The last couple of weeks I have been making progress and posts on my RetroPie build. I’m putting a Raspberry Pi inside of an actual SNES (well Super Famicom). Part 1 covered the schematic for a Soft Power Controller. In Part 2 I broke down the RPSPC state machine. This 3rd and final post of the series is a Raspberry Pi startup script tutorial. It covers how to make scripts run at startup and shutdown.
When I started researching how to make Raspbian run a script at startup and shutdown, I found a ton of links and questions asking for help. None of them helpful. Why? Because they were wrong. At least, they are now.
/etc/rc.d doesn’t matter!
It turns out, Raspbian Jessie does not use SysV for init (anymore). So it does not matter what you scripts you put in /etc/rc.d. Pretty simple but missed by many!
Here is a correct Raspberry Pi Startup Script Tutorial.
The Key is systemd
Once I started researching how to make systemd do what I wanted, new problems emerged. The syntax for systemd is not as straightforward as I first thought. Thanks to readers, I was pointed towards the RedHat systemd manual. After reviewing it, I was able to create a service that runs at startup and shutdown.
In the end, I was unable to prevent this process from running during reboot. There seem to be some more layers to make sure systemd knows the difference. In the end, I decided it was not necessary to avoid the reboot.
The RetroPie project enables retro-gaming with a Raspberry Pi. All of the Pi models have enough computing power to emulate the major 8-bit and 16-bit computers of the 80s and 90s. With the Pi 3 I have even been able to play PS1 games with no problem. My current project is to put my Raspberry Pi running RetroPie into an old Super Famicom (SFC), or SNES, case. The catch? I want the original SPST power switch to work. And by work, I mean allow the Raspberry Pi to shutdown properly when the switch goes into the off position. To accomplish this task, I am building a Raspberry Pi soft power controller.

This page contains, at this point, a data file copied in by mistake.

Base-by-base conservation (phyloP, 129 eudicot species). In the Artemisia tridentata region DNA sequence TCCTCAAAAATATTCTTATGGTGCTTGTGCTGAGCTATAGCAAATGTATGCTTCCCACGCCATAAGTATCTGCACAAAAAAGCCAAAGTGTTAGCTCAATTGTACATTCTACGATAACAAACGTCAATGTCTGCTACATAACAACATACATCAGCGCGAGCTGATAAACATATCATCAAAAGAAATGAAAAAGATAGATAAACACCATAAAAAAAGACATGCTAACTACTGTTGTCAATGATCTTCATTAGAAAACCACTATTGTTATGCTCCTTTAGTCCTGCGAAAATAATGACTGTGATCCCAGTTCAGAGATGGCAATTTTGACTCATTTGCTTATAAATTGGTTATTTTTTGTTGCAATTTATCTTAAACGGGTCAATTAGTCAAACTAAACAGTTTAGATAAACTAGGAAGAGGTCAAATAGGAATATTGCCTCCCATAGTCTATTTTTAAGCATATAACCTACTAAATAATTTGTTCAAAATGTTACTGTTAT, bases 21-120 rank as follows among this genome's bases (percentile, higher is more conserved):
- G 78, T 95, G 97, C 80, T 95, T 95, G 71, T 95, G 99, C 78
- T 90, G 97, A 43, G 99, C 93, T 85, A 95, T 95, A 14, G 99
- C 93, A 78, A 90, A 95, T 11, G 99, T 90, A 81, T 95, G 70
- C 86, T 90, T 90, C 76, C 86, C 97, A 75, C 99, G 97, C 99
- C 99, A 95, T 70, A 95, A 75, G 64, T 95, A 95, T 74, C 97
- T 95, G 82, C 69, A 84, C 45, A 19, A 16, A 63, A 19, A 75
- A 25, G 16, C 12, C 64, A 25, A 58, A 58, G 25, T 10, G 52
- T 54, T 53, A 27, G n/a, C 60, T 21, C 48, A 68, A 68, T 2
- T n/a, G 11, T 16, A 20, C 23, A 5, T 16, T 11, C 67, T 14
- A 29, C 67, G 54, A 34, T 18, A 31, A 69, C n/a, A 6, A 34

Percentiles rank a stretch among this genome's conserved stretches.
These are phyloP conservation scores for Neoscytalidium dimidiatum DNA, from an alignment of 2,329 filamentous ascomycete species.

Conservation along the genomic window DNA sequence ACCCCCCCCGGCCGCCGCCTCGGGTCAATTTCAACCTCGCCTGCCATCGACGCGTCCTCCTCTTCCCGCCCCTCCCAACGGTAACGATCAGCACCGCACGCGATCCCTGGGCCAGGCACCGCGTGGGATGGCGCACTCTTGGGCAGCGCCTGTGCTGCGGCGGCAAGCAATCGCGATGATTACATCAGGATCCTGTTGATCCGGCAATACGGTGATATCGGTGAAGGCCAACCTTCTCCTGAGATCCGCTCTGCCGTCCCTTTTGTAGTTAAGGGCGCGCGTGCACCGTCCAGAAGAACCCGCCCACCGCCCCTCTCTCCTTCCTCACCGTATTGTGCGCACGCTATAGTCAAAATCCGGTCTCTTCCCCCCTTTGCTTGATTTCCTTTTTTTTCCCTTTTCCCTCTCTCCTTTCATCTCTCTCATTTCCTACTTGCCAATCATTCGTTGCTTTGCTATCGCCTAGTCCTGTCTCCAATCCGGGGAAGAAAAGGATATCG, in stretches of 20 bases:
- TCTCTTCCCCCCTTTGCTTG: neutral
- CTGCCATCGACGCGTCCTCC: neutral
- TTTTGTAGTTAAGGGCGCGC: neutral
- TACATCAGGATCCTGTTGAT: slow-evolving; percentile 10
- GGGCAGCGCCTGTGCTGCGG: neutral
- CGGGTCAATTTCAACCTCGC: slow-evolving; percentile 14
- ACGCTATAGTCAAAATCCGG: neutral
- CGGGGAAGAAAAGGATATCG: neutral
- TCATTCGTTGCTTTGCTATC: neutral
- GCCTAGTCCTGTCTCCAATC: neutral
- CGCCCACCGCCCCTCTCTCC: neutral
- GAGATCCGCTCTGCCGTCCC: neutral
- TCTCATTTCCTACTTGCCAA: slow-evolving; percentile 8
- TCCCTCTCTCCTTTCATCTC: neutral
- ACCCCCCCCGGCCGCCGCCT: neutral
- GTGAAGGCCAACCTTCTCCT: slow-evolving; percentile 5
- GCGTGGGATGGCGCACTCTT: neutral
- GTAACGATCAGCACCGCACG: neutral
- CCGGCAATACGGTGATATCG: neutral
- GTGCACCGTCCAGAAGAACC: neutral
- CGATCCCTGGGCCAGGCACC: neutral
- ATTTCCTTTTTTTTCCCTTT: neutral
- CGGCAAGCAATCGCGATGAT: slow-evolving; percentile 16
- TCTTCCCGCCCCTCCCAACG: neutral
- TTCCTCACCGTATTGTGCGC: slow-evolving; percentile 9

Here’s a block diagram of the power controller. The basic blocks in a Raspberry Pi soft power controller include the LDO, a switching supply for the Pi, an AVR-based microcontroller, and the Raspberry Pi. This post will describe each of these hardware blocks.
One design objective was to draw as little current as possible when off. For my RetroPie, I will not be running on battery. However, I do not like the idea of wasting energy when something is turned “OFF.”
This overview is a multi-post write-up. This first part is on the hardware. In the next post, I will explain the AVR’s firmware. Later, I will come back to the Raspberry Pi side of the project.
When I made the AddOhms Tutorial on Linear Regulators, I made a comment about the 7805. I said it may be one of the most important Integrated Circuits (ICs) ever made. That’s a bold statement. The 555, 805, or 7400 might all qualify for such a distinction. My feeling about the 7805’s importance is because it is a chip that is still popular today. It is used, or at least was used, in so many applications. And it is the heart of many 5V digital systems.
Including the Nintendo Super Famicom (and I assume the US SuperNES).
This picture is from an SFC I disassembled to repurpose the case. While taking it apart, the 7805 caught my attention because it was attached to a shield as a heat sink. Also, I find it fascinating that it is one of 3 or 4 through-hole components on the entire system. As you can see from the picture, it needs some cleaning. I might post more pictures later.
Back in the 1990s, a 1.44mb floppy disk was a reasonable storage size for most documents. For bigger documents or backing up an internal hard drive, other options were necessary. You might remember the Zip Drive, but that wasn’t the first large portable media.
The Bernoulli Box was the precursor to the Zip Drive. It used custom media that could store 10s to 100mbs on portable disks. Well, portable compared to carrying around an entire hard drive. Operating using the Bernoulli principal, the drive’s head never comes in contact with the “floppy” material inside the protective case.
Using a learning algorithm known as NEAT, this Super Mario World play through is an example of a machine learning how to beat the level on its own. Using an evolutionary process, a neural network was built–or learned–to complete the level. The name of the program used to control Mario is called… Mar-I/O.
E: Evolution of
The initial play through is fascinating as well as the breakdown of what is going on. Well worth the 5 minutes.
[Update… Ryan in the comments provided this MarI/O version modified to factor in score.]
In the mood for some retro game music? Check out D Wave’s YouTube Channel for a fresh take on some retro game tunes. The PacMan melody is good. You might also like his take on the SMB Theme.